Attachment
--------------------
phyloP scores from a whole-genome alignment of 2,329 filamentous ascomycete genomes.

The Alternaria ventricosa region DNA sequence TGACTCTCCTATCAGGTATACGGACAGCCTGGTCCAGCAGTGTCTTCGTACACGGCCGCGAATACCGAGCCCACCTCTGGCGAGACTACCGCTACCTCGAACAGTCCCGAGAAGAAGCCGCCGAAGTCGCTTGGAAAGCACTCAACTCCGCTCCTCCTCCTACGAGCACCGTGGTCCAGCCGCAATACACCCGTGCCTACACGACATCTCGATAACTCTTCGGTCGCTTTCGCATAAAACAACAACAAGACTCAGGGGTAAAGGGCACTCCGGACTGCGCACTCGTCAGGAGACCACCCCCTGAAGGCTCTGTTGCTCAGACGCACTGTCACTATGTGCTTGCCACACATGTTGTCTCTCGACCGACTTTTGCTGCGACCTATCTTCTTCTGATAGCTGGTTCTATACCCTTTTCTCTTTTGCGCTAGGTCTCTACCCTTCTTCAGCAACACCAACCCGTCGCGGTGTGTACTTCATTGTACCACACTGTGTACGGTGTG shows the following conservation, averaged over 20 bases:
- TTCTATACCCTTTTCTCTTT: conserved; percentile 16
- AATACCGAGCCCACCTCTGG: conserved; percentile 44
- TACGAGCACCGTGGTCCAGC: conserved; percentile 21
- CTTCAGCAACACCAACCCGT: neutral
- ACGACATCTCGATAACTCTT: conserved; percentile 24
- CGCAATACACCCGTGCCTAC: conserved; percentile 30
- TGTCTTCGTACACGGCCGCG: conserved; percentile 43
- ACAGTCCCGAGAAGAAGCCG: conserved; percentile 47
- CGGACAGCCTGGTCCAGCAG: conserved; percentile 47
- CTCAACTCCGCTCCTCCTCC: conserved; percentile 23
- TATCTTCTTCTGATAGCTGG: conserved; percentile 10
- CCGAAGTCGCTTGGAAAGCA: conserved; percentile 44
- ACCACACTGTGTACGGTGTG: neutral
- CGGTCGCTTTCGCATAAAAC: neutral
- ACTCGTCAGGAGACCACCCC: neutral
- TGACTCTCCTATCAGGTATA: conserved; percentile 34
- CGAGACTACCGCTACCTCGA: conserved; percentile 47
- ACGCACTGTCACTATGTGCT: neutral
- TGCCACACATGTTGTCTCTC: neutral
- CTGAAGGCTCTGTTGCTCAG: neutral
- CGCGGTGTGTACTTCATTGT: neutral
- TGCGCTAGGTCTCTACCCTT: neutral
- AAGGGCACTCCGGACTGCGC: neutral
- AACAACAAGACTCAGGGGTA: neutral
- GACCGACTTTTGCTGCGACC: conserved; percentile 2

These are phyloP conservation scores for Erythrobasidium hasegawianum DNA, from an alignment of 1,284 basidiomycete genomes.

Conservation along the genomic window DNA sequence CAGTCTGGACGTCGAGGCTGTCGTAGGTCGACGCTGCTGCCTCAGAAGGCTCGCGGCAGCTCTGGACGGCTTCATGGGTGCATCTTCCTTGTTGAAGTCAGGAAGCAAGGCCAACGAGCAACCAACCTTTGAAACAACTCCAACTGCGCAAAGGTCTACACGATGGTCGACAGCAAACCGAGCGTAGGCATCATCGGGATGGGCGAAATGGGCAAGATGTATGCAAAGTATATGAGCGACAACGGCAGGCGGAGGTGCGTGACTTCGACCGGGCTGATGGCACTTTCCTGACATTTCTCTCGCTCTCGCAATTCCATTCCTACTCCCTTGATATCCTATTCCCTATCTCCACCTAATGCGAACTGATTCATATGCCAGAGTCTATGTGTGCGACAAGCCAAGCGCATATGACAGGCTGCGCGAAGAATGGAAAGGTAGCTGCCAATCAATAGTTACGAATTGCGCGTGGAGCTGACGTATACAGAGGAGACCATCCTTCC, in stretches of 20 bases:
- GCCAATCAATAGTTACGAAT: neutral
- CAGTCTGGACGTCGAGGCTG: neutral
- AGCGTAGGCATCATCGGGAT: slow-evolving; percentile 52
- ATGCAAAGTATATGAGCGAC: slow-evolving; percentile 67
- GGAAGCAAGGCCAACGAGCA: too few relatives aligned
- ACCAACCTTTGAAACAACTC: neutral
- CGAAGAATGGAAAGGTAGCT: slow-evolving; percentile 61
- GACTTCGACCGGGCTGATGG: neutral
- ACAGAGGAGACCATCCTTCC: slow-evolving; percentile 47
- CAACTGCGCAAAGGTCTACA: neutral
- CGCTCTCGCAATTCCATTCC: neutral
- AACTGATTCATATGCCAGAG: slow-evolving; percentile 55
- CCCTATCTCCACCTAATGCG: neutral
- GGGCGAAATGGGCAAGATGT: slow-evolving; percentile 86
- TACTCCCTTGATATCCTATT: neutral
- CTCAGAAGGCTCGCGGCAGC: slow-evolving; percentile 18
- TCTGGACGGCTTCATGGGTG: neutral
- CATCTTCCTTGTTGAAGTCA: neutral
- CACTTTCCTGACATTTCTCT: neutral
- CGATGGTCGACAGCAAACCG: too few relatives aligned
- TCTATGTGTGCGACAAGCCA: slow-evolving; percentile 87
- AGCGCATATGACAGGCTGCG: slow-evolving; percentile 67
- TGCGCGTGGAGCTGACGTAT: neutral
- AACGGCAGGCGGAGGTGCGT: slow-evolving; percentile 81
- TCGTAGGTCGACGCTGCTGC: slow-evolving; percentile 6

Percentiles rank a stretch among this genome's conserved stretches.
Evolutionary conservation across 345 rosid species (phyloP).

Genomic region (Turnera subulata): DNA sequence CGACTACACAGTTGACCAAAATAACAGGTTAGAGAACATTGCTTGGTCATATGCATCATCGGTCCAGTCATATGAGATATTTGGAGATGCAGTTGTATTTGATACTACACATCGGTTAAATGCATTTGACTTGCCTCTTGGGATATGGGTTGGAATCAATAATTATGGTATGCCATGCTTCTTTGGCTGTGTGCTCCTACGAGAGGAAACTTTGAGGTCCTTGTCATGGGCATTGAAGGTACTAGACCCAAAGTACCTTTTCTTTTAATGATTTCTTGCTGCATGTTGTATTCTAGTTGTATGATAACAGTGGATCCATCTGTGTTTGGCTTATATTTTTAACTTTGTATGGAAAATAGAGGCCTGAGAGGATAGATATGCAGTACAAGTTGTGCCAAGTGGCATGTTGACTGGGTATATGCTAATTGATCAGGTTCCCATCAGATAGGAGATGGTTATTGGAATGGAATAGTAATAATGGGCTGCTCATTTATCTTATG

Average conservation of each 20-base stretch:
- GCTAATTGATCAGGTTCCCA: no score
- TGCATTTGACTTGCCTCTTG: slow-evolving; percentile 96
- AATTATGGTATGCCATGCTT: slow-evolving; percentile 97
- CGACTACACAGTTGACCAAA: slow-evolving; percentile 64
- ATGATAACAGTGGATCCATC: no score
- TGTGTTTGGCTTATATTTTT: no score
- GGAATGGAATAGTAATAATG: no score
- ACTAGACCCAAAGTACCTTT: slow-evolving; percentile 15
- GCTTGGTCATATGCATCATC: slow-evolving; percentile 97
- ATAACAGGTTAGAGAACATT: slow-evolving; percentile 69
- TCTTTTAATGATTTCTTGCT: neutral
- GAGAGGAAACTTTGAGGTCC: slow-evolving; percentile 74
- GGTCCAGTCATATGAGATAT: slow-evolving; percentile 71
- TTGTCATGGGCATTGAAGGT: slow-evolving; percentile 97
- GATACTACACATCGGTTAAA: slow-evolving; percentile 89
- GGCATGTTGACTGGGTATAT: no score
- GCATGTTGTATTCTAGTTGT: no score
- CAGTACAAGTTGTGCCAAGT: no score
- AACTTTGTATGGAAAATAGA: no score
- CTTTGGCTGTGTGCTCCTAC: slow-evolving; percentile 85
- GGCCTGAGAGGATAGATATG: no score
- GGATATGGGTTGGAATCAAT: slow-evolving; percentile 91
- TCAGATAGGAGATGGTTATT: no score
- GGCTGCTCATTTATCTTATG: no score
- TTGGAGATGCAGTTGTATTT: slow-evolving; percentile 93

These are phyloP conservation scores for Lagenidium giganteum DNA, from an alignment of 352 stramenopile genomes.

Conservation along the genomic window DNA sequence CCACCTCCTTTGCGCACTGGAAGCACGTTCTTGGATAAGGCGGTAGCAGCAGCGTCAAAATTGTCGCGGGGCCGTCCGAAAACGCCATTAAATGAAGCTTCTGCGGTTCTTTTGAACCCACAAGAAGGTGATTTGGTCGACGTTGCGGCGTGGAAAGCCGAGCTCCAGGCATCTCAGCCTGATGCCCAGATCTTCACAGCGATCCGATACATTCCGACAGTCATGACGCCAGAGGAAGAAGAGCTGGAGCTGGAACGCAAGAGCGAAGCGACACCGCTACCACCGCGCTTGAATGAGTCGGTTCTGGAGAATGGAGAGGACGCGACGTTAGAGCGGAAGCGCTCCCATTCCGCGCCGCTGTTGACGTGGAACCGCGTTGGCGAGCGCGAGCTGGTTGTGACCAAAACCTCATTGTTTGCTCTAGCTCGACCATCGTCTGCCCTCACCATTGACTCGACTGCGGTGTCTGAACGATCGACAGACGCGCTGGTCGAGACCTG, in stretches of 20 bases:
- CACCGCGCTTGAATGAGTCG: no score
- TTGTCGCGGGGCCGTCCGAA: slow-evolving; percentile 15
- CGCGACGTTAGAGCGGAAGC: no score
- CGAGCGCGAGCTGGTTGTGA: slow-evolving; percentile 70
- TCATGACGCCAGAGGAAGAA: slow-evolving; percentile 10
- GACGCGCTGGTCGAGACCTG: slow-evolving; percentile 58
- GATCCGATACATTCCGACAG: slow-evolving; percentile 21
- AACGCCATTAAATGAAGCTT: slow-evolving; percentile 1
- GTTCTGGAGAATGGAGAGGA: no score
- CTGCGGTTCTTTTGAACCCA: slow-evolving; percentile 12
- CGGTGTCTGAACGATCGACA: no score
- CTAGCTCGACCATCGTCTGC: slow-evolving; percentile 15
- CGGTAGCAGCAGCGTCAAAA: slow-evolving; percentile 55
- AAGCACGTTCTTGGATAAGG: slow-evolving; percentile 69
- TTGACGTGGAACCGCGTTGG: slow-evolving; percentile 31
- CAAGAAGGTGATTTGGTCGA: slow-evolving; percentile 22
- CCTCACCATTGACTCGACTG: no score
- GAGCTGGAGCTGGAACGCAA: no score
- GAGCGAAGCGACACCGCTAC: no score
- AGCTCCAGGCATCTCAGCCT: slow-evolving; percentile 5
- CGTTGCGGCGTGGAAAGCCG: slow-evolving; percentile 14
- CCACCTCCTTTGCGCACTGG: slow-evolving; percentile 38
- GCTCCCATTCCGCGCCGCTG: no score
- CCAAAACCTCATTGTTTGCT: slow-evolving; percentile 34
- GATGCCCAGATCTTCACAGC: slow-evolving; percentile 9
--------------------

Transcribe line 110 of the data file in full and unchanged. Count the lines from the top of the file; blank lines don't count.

- GATGCCCAGATCTTCACAGC: slow-evolving; percentile 9